Mississippi’s clinic was unable to fully comply with the law because the nearby hospitals denied privileges to the clinic’s providers; still, a Fifth Circuit judge struck down the law as unconstitutional because it would have had the effect of making abortion inaccessible in the state.

In his Mississippi testimony, Anderson made sweeping claims containing many assumptions and generalizations about what women writ large would do when faced with health-care decisions.

“The court was struck by the flimsiness of Anderson’s basis for reliance on Rue and by his failure to obtain basic information about the affiliations, credentials, or employment of the consultant whose report he submitted as his own.”—Judge Myron H. Thompson in Planned Parenthood Southeast, Inc., et al., v. Luther Strange, in an October 2014 supplemental opinion

“If a woman knows her physician does not practice at a local hospital, then she is faced at that moment with having to change physicians and possibly have to wait in a crowded Emergency Room to see a doctor she has never met,” he said. “If she knows her physician does not practice at the hospital, she will likely put off going to the hospital as long as possible.”

Anderson’s statements were cited as footnotes to the state’s assertion that the Mississippi laws were justified to protect women. In a July 2012 legal brief, Mississippi Special Assistant Attorney General Benjamin Bryant cited quotes from Anderson given in a declaration submitted for the court, wherein he argued that the admitting privileges and OB-GYN requirements were beneficial to protecting the health and safety of women. Bryant also cited Anderson’s declaration in reference to a claim that there is no evidence plaintiffs would be unable to comply with the law.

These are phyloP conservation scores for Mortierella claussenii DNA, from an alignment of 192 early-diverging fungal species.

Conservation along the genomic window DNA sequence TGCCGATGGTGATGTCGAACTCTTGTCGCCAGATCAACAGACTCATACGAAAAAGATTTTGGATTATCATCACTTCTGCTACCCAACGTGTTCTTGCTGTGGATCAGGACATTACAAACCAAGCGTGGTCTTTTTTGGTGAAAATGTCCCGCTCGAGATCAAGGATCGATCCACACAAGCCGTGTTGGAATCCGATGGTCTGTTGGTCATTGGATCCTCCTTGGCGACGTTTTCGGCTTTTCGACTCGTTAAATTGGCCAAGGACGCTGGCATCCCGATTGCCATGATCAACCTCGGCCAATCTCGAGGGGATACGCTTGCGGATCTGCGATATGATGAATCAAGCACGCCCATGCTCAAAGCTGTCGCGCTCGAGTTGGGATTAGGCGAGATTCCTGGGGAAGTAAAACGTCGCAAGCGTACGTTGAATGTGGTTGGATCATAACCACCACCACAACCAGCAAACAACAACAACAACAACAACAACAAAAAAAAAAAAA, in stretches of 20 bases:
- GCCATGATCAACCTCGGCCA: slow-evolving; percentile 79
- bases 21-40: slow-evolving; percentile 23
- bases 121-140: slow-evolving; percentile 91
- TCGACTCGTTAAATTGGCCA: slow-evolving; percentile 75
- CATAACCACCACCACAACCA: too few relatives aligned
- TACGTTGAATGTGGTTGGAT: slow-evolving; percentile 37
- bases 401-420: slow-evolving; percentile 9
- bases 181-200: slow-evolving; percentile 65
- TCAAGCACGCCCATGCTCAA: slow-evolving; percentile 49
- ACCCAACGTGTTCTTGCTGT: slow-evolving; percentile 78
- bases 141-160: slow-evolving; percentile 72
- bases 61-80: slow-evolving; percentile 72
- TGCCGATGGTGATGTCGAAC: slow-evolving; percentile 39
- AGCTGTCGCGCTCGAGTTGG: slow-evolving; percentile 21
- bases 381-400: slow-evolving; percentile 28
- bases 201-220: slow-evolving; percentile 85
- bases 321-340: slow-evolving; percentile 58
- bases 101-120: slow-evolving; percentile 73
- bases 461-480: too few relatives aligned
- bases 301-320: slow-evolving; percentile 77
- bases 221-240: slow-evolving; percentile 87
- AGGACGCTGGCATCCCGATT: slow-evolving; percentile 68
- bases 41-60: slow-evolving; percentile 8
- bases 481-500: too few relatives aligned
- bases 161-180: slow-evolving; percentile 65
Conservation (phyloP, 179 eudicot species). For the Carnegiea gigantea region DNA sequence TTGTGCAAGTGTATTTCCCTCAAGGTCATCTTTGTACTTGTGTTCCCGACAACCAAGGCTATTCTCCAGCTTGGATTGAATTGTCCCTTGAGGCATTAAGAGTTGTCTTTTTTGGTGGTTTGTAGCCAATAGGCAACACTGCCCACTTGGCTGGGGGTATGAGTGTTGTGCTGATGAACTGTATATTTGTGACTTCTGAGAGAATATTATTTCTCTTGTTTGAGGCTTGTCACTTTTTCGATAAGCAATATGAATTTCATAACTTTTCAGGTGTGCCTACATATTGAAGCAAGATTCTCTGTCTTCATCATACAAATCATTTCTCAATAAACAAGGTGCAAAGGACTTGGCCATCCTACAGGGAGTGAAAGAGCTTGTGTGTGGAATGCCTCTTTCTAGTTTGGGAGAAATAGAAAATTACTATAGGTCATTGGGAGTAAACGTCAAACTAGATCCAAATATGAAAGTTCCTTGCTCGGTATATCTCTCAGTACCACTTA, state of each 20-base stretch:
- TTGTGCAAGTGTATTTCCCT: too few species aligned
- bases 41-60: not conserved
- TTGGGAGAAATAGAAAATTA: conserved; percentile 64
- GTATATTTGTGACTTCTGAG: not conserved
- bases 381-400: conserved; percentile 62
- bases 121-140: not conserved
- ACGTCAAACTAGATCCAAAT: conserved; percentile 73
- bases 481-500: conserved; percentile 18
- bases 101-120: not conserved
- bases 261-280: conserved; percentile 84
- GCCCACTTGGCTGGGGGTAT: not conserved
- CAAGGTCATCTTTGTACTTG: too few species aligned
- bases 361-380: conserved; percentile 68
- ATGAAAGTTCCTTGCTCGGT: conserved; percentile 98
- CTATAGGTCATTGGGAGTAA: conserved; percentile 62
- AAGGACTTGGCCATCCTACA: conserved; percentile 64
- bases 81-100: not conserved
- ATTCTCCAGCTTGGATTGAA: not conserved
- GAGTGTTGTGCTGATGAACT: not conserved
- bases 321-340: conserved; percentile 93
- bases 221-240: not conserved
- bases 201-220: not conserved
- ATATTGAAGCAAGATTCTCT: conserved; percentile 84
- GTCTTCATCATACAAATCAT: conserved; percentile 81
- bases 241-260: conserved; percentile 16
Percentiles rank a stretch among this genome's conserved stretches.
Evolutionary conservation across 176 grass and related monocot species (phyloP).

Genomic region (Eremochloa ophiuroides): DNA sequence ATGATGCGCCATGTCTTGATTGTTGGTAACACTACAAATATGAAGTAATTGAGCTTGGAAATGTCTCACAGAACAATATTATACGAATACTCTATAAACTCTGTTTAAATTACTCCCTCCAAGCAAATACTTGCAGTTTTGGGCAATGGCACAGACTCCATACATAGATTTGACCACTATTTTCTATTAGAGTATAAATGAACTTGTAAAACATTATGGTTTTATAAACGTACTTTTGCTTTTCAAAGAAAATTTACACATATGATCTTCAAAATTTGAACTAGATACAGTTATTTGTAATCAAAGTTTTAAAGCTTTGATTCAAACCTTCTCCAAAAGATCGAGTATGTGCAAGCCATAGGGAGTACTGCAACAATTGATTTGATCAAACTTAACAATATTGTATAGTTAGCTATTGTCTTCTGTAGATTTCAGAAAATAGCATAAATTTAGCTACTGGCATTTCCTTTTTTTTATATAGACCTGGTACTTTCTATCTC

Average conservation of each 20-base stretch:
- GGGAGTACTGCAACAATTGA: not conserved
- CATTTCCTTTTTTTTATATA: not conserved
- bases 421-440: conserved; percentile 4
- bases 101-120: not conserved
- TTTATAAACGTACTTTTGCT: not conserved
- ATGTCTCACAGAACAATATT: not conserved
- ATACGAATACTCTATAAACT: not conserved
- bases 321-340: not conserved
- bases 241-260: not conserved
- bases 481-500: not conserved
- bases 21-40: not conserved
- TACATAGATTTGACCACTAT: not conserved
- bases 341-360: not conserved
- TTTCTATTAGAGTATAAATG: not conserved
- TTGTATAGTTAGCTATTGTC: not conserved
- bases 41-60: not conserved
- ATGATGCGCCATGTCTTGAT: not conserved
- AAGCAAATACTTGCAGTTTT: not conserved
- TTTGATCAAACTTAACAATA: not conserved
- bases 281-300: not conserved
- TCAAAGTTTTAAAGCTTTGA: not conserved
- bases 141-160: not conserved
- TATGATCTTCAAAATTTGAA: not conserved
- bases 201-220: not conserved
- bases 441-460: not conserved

Anderson was chastised by a federal judge while testifying on behalf of a sweeping Texas law that has resulted in many clinic closures across the state. Anderson admitted that his declaration was “wordsmithed” by serial anti-abortion legal consultant Vincent Rue, who has himself been discredited.

As the Austin Chronicle reported, “When questioned about Rue’s influence on his testimony, Anderson downplayed the degree of involvement, saying the legal draft was a ‘team effort’ and ‘a collaboration.’ Anderson said Rue provided sources for his testimony, including material from the Susan B. Anthony List, a national anti-choice group. When asked about the group’s ideological motivations, Anderson conceded the source ‘risks bias, but still validates the need for the law.’”

$16,350 The Alabama Office of the Attorney General paid Anderson between 2013 and 2014, according to the state’s online expenditure records, to testify in defense of the state’s admitting privileges law.

$17,224 The Alaska Department of Law paid Anderson for expert witness services in 2011 and 2012 to defend parental notification requirements in Planned Parenthood of the Great Northwest v. State of Alaska. Pursuant to the state’s contract with Anderson—obtained by Rewire through a public records request—the state agreed to pay Anderson “a daily rate of $3,500 for authorized deposition or trial testimony in this matter and an hourly rate of $300 for all other authorized work performed in this matter,” as well as “reasonable and necessary expenses incurred in performing the Contract, including travel expenses.” His contract was not to exceed $20,000.

$6,750 The North Dakota Office of the Attorney General paid Anderson between January 2011 and September 2014 to serve as an expert witness to defend anti-abortion litigation.

$24,106 The Texas Office of the Attorney General paid Anderson for work performed in 2014 and assigned for 2015. The Texas Comptroller of Public Accounts coded these payments as “other witness fees.”

$4,200 The Wisconsin Department of Justice paid Anderson in 2013 and 2014 for his expert witness testimony defending the state’s admitting privilege’s law.